Hundreds of dollar bills—ones, fives, tens, twenties, all wrinkled and worn—spilled into my lap. ‘There's nine hundred and fifty bucks,’”(Walls 264). Rex is being helpful because he is showing that he is fatherly like most parents he is willing to help Jeanette pay her college tuition. Rex is helpful because he could use that money to get off the streets, but instead he uses it to help Jeannette get a good education. Rex could have gotten off the streets but he and Rosemary both agree that they should use the money to help out there daughter get the education they never got in there lives.
Who is Jeannette Walls? She’s the author of The Glass Castle, a 2005 memoir about growing up with her family most especially with her parents who could be described as nomads and deadbeats. Notwithstanding the difficult upbringing, her siblings and she had, Jeannette perseveres and becomes a successful Journalist living in New York City. She explains how happy, but conflicted because her parents refuse money from her and live as homeless people. She writes the memoir to work through her feelings and share’s her story.
As readers we were under the impression that Rex wanted to show Jennette how to make money, even if it involved a way that children should not be exposed to, but that is far from the truth. Rex took Jeannette to a bar in order to get money that he owed her. He than involved her in a shame that involved selling her out for money. She was half naked in front of other men and they got out with with the money without her being raped. "I 'm not sure," I said.
By knowing who they are it allows the reader to see the journey to the end of the book. Rex Walls, the father, was a very important person in this book. He was a drunk, a good father, an adventurer, and so much more. Rex wanted to give his family everything that they deserved and to Jeanette that
Since the Walls family is so poor and homeless it seems that Rex and Rosemary are not always there to give their children the support and comfort that kids need at a young age. Instead of giving love and comfort, they decide to teach their kids how to be tough and how to learn to do things themselves. Unlike most parents, who focus on supporting, caring for their children first, and then teaching them how to live on their own once they get much older. This attentive parenting method is not visible in the Walls’ family. For example, when Jeannette has her accident with fire and explained it to the nurses she gets rather surprised and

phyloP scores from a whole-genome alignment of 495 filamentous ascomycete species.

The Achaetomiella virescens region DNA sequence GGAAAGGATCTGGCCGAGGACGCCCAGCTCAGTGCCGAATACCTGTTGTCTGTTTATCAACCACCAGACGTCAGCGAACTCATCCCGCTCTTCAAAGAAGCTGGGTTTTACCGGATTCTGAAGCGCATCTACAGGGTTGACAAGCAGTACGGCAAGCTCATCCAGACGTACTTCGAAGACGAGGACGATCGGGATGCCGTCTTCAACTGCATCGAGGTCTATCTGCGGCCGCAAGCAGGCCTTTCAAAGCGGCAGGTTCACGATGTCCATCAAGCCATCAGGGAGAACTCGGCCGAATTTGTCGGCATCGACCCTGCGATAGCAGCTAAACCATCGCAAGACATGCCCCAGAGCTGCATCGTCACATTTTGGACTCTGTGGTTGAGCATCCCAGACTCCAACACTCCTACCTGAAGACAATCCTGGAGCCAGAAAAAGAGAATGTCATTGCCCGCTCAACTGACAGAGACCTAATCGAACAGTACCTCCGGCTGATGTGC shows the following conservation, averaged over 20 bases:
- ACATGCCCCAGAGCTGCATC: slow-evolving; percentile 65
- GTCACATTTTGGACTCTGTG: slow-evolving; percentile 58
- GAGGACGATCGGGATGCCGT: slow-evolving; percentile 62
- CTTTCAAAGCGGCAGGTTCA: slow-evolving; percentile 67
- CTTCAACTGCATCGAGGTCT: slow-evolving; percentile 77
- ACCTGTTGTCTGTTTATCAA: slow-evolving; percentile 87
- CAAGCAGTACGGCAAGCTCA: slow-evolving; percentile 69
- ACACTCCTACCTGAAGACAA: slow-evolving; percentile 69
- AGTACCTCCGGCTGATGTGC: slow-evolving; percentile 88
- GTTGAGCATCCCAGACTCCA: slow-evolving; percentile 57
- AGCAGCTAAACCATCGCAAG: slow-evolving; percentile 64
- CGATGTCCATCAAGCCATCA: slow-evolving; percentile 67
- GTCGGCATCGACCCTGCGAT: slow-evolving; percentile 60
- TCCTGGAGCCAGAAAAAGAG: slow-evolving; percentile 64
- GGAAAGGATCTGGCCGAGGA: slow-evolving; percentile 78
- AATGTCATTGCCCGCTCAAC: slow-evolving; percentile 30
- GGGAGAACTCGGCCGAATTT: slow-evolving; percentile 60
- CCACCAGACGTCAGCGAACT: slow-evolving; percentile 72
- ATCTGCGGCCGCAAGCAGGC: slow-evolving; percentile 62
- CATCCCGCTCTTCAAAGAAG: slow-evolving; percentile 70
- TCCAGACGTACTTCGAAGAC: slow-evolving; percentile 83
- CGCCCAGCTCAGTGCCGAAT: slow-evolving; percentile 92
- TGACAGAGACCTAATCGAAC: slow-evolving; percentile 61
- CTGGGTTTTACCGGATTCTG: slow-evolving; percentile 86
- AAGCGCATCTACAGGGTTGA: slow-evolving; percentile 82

Another big influence was the Yankees players. They came to his school to play chach (99). So holling got turned down by mickey mantle the baseball player. So then mrs.baker got 3 other players from the yankees to go to his school to play catch with him on a wednesday when everyone else went to church. Through all this he learned that not everyone is bad and there is good in some people.
However, at the same time, Mr. Walls is the biggest problem in the family. Mr. Walls is a heavy alcoholic that drinks all of the family’s money away. When desperate, Mr. Walls would even steal money from the family. The drunk Dad would curse at Mom and
According to Jeannette Walls, Rex was a very fun and loving father while she was growing up. Alcoholism affects the good people and the bad people, many in the same ways. However from an outside perspective, Rex Walls' behavior put his children at risk. In The Glass Castle, Rex has many moments where he puts his family's lives in risk, maiming Jeannette's. In one scene, Jeannette and the family go to a water hole to go swimming.
The walls parents consider themselves to be their kids’ friend rather than a concerned parent. “’ Good for you, Mom said when she saw me cooking. You’ve got to get right back on the saddle”’ (15)… Friends tend to encourage you to do stupid things but in this situation Jeannette’s mother is the one encouraging her to do something not so bright. Rex and Rosemary do not expect their kids to become any greater than they are.
In the memoir, Rex Walls’ internal conflict, Jeannette Walls’ conflict with Rose Mary, and Jeannette’s conflict with society push her to become the person she is today. Therefore, Jeannette Walls’ owes her success to the hardships she had as a child. To begin, Rex Walls’ internal conflict comes from his inability to provide for his family. Being a father, Rex Walls has an obligation to look after his family and to make sure everyone is looked after.
When Jeannette explains to Rex Walls what Erma did to Brian, he starts to shake and cover his ears and pretend like he couldn’t hear them. After Lori and Jeannette talk, Jeannette thinks, “You’d be weird, too, if Erma was your mom... it would explain a lot… Why he drank so much and why he got so angry.” Rex Walls tried to escape from Welch and its people for a better future, but in the end couldn’t escape from his problems because he focused too much on his past and never gave the future his complete attention. When the mines started to shut down, many people turned to alcohol and drugs to keep their minds off of their problems in life.
Rex’s method is not that of many fathers, his being “sink or swim”, providing not only the ability to swim but also a strong metaphor for the reader and Jeannette. This is a representation of not only the Walls’ teaching strategy, also for the struggle to succeed in a life the Jeannette has literally been thrown into. Jeannette takes this idea to heart even though she may not realize it, for her not to succumb to the environment in which encapsulates her, such as Welch and life on the road, she must be able to handle these hard situations and be able to stay
Throughout “The Desert,” Jeanette is exposed to everything directly from her parents. The immediate connection on how she perceives things based on how her parents do, deviates her struggles with comprehending the real society. Rex came up with a plan that would trick the system. He decided to make Rose Mary